iron (n.) Look up iron at
Old English isærn (with Middle English rhotacism of -s-) "the metal iron; an iron weapon," from Proto-Germanic *isarnan (cognates: Old Saxon isarn, Old Norse isarn, Middle Dutch iser, Old High German isarn, German Eisen) "holy metal" or "strong metal" (in contrast to softer bronze) probably an early borrowing of Celtic *isarnon (compare Old Irish iarnhaiarn), from PIE *is-(e)ro- "powerful, holy," from PIE *eis "strong" (cognates: Sanskrit isirah "vigorous, strong," Greek ieros "strong").
Right so as whil that Iren is hoot men sholden smyte. [Chaucer, c.1386]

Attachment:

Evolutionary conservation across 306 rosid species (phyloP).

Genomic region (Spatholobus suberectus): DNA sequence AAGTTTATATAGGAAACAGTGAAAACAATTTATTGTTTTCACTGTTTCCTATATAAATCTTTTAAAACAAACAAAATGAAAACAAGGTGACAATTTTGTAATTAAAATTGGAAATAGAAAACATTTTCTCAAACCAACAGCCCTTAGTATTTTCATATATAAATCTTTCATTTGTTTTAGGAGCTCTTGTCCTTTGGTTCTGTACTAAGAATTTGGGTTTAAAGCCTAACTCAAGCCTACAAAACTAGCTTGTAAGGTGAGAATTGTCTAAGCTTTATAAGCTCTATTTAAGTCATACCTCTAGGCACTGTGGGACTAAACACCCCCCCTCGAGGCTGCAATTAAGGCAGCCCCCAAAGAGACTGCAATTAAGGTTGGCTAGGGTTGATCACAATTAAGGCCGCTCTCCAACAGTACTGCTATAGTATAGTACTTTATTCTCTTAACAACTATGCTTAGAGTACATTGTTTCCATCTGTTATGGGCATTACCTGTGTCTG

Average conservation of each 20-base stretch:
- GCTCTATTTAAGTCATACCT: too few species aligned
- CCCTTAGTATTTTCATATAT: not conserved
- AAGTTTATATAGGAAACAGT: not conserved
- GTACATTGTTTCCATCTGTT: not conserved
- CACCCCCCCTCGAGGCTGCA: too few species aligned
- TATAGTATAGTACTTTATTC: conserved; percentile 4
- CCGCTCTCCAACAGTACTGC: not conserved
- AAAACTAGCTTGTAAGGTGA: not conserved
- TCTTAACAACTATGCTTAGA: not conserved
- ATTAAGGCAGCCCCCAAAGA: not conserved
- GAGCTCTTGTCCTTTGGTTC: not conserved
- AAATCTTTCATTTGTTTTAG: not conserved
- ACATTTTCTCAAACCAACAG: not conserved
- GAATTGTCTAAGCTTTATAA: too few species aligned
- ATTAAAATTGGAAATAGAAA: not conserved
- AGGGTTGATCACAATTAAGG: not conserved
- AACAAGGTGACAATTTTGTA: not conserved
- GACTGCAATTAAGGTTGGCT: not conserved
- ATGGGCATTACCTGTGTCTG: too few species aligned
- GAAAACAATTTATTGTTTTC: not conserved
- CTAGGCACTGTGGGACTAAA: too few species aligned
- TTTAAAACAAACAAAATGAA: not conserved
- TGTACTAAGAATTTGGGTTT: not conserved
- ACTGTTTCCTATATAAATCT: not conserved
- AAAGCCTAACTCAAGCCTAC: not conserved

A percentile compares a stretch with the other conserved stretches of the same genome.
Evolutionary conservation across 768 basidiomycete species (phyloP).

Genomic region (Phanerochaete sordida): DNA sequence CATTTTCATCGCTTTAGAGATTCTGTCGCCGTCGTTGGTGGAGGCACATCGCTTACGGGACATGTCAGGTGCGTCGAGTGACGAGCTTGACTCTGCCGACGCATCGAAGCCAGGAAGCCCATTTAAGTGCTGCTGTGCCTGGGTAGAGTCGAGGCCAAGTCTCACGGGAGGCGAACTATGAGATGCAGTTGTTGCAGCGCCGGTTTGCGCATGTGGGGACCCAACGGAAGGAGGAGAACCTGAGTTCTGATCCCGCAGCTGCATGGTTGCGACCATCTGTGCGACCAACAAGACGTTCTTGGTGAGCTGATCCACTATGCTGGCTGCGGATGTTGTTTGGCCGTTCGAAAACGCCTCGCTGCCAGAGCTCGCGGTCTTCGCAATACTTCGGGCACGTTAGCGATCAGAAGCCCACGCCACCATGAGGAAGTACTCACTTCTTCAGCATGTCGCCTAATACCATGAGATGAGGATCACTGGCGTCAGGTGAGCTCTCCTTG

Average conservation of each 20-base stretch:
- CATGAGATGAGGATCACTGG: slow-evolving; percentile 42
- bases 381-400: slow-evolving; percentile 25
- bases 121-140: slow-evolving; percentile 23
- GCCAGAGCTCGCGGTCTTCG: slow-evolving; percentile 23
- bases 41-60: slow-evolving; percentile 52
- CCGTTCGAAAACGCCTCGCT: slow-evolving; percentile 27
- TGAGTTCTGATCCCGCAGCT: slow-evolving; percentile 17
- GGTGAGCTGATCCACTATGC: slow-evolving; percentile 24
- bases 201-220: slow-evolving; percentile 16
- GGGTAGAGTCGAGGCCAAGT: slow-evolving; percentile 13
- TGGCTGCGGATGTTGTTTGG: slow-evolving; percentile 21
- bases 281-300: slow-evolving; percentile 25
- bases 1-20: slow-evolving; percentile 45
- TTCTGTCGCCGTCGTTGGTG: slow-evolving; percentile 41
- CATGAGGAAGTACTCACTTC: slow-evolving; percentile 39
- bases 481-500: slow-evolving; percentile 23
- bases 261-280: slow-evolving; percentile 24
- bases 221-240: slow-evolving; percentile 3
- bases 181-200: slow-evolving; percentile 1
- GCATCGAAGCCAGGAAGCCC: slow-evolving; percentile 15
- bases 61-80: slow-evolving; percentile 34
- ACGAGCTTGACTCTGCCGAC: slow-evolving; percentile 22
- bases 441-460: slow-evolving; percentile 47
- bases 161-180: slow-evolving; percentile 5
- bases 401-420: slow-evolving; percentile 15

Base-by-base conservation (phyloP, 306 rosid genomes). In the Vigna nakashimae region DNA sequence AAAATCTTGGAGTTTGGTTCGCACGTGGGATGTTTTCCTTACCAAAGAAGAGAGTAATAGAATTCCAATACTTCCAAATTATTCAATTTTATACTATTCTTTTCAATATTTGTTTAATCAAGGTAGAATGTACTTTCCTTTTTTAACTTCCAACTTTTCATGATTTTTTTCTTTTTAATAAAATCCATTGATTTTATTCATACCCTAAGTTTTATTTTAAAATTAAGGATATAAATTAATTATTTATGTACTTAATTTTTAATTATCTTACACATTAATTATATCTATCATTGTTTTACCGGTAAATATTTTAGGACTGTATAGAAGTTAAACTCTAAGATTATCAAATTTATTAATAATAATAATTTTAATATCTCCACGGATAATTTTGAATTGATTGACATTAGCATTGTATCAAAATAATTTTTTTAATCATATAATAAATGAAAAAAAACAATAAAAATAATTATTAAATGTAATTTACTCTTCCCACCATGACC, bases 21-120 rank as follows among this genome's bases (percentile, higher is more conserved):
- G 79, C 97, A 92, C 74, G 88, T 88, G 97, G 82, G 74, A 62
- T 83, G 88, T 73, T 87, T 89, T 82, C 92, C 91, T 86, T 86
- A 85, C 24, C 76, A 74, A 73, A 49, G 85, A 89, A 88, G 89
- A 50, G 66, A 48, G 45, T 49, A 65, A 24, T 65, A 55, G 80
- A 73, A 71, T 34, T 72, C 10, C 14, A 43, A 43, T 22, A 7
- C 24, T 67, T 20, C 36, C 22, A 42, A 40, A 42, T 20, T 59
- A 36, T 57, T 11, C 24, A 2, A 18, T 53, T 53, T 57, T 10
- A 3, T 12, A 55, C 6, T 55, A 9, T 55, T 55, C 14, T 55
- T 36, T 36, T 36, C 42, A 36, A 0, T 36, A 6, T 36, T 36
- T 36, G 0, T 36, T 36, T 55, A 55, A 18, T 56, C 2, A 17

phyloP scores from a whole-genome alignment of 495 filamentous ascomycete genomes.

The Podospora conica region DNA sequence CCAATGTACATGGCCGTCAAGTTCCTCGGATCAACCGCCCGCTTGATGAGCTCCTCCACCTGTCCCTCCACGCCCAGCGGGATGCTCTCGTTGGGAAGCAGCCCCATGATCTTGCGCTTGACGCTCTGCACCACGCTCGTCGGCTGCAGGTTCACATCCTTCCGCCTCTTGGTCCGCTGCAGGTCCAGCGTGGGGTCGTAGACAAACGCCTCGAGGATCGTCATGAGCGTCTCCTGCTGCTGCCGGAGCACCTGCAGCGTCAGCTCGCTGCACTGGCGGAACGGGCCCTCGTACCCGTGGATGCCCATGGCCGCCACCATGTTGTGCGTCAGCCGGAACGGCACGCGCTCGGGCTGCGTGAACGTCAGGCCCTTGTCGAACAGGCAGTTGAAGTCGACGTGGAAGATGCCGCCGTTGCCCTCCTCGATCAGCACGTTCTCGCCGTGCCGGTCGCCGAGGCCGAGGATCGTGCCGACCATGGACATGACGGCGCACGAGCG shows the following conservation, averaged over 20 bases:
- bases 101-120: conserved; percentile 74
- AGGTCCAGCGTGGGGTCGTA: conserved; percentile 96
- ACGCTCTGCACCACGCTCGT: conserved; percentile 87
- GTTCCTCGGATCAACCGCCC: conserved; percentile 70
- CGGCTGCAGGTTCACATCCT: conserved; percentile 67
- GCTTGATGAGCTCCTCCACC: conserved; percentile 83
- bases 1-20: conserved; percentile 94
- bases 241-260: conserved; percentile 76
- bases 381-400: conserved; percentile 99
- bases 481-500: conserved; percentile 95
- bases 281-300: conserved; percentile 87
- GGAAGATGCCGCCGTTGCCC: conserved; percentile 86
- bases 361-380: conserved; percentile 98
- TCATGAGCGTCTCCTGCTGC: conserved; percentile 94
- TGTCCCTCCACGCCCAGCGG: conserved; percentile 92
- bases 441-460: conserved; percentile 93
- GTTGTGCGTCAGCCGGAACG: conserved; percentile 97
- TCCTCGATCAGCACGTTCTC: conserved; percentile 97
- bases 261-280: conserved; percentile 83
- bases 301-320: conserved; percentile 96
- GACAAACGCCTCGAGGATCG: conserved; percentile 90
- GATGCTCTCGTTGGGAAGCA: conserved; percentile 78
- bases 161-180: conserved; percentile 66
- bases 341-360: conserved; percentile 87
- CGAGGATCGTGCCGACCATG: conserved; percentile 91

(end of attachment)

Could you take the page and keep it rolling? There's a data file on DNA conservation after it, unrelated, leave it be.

Chemical symbol Fe is from the Latin word for the metal, ferrum (see ferro-). Meaning "metal device used to press or smooth clothes" is from 1610s. The adjective is Old English iren, isern. To have (too) many irons in the fire "to be doing too much at once" is from 1540s. Iron lung "artificial respiration tank" is from 1932.
iron (v.) Look up iron at
c.1400, irenen, "to make of iron," from iron (n.). Meaning "press clothes" (with a heated flat-iron) is recorded from 1670s. Related: Ironed; ironing.